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When the characters stand still and talk, the plot moves along splendidly. When they fight, it degenerates into a live-action anime. Minutes after being unable to walk on his own, Casshern runs through a group of robots, and they all explode. Casshern karate-chops a robot in half with his gloved hand. Casshern grabs a robot by its leg, swings it around to knock out other robots, and hurls it away. (You want massive robot carnage? Watch this movie.) All things considered, it could have been worse–-he doesn’t fly with his arms out in front of him. Nobody was actually piloting the giant robot at the end like a mech. Casshern could have been either an extremely good serious dystopia movie or an extremely good exaggerated action movie. Unfortunately, Kiriya went for both, and the two just don’t combine well. (You have to give the guy a break, though--he must be a genius if he can pull off something like this for his first film.)
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If you’re looking for great martial arts, don’t look to Casshern. The fight scenes consist mainly of flourishes, poses, and dramatic camera angles. Yes, it looks cool (Karasawa Toshiaki as Burai knows how to work that cape), but there’s nothing martial about it. The audience must assume that with Neo-Cells automatically come the ability to wield a katana without accidentally slicing off one’s own limbs. (Anyone who has ever used a katana knows the amount of practice this takes.) And the ability to coordinate an army. And lots of other things--despite their initial zombielike mannerisms, the Neo-Sapiens quickly progress to superhuman status-but do they learn quickly, or did they already know language/motor coordination/etc. when they were created?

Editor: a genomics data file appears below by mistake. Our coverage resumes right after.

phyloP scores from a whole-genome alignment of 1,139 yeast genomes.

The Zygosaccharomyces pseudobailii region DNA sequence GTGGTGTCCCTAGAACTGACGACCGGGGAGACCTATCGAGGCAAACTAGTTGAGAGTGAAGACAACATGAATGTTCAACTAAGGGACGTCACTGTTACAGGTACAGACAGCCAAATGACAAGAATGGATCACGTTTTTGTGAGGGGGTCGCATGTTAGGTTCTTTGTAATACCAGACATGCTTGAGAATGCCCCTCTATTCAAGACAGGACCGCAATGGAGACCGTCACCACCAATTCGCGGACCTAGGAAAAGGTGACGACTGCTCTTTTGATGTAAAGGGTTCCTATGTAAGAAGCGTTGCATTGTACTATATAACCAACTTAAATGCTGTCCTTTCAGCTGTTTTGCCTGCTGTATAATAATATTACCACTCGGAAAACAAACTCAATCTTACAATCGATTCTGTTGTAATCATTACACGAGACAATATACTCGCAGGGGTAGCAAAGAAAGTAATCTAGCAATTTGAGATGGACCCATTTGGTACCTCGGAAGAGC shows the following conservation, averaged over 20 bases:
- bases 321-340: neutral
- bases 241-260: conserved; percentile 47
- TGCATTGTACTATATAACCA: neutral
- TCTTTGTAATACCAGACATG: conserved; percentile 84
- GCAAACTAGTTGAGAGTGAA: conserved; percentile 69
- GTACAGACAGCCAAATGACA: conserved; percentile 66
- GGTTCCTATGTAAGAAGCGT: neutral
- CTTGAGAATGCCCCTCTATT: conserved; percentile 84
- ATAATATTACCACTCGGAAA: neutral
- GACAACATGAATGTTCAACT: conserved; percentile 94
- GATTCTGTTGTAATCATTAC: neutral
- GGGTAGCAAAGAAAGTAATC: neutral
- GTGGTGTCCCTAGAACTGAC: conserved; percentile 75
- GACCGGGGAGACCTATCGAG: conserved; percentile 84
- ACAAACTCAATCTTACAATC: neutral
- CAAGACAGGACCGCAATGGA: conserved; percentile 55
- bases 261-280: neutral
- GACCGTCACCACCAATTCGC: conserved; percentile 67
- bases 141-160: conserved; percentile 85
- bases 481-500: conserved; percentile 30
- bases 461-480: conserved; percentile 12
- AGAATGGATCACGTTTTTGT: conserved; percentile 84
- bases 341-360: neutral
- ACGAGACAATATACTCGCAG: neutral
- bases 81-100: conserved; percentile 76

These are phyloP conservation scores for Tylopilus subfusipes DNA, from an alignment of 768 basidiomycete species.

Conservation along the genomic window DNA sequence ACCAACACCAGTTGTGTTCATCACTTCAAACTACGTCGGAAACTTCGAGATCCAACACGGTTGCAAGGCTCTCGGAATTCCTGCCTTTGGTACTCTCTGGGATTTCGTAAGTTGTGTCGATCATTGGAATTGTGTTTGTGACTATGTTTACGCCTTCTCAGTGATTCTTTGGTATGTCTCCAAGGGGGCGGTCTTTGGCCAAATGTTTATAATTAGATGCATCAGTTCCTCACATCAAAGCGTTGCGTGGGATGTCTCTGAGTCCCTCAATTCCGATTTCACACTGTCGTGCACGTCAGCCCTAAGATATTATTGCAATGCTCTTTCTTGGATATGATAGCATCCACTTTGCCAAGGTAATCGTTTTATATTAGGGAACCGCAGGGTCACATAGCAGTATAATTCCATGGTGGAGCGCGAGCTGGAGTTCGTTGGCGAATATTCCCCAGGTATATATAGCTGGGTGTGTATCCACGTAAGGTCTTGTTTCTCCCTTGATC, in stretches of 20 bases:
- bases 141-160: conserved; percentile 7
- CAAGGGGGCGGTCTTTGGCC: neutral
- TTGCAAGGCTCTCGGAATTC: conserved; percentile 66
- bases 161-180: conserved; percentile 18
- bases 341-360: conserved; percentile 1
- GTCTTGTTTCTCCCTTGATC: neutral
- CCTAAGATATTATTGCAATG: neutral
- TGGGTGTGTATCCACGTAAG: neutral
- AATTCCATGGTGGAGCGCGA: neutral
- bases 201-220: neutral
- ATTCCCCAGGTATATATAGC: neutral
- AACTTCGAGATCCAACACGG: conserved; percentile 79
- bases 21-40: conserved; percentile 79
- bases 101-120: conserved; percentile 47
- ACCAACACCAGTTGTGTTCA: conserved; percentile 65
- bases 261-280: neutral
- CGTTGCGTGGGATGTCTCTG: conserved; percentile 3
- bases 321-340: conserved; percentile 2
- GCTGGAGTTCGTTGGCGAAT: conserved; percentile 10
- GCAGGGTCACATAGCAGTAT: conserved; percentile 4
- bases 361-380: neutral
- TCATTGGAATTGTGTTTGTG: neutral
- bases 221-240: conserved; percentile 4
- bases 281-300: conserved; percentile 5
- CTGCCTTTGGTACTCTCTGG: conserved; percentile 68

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If you’re looking for great CG, look no further. Nearly all of the backgrounds for Casshern are computer-generated, and it shows; the scenery and effects are fantastic. Some scenes are so well-staged that one must wonder if they have not actually been ripped out of Final Fantasy: The Spirits Within (and if that style of movie might not have worked better for Casshern than a live-action/CG fusion). Like a human in Melniboné, you may find that the sights dazzle you to the point of distraction. I gave up on the plot after the first fight scene, spending the rest of the movie alternatively oohing and laughing/pointing. The fantastic visuals keep the sketchy storyline from dragging the whole movie down. Every scene is spot-on solid; literally nothing looks out of place, unless you count lines of dialogue.
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With the exception of one track that I would swear I’ve heard before looped in Bubblegum Crisis: Tokyo 2040, the music fits the story quite well-–soft flutes for the exposition, electric guitars for the battles. Nothing fits a sword fight quite like an electric guitar, even if it’s not much of a sword fight.

Casshern doesn’t have many creepy elements, though the sight of the Neo-Sapiens pulling themselves together may put off a few of the more skittish or zombie-phobic. Viewers will probably find more squirm time as various characters get impaled upon and pulled off of various bladed weapons.
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I would have liked to see more action from the ladies–Sagure dies in her first battle with Casshern, Midori spends most of the movie somehow incapacitated, and Luna mainly sits around looking attractive. I tend to want to take a blunt object to thwack those semi-heroines across the room, but Aso Kumiko manages to pull off a likable Luna.

Perhaps those who have seen the original Casshern anime will appreciate this movie more. It is not the very best movie I have ever seen, but I really did enjoy it quite a bit, and I enjoy it more and more every time I watch it. I would recommend it to anyone looking for a dystopia/science-fiction/action movie.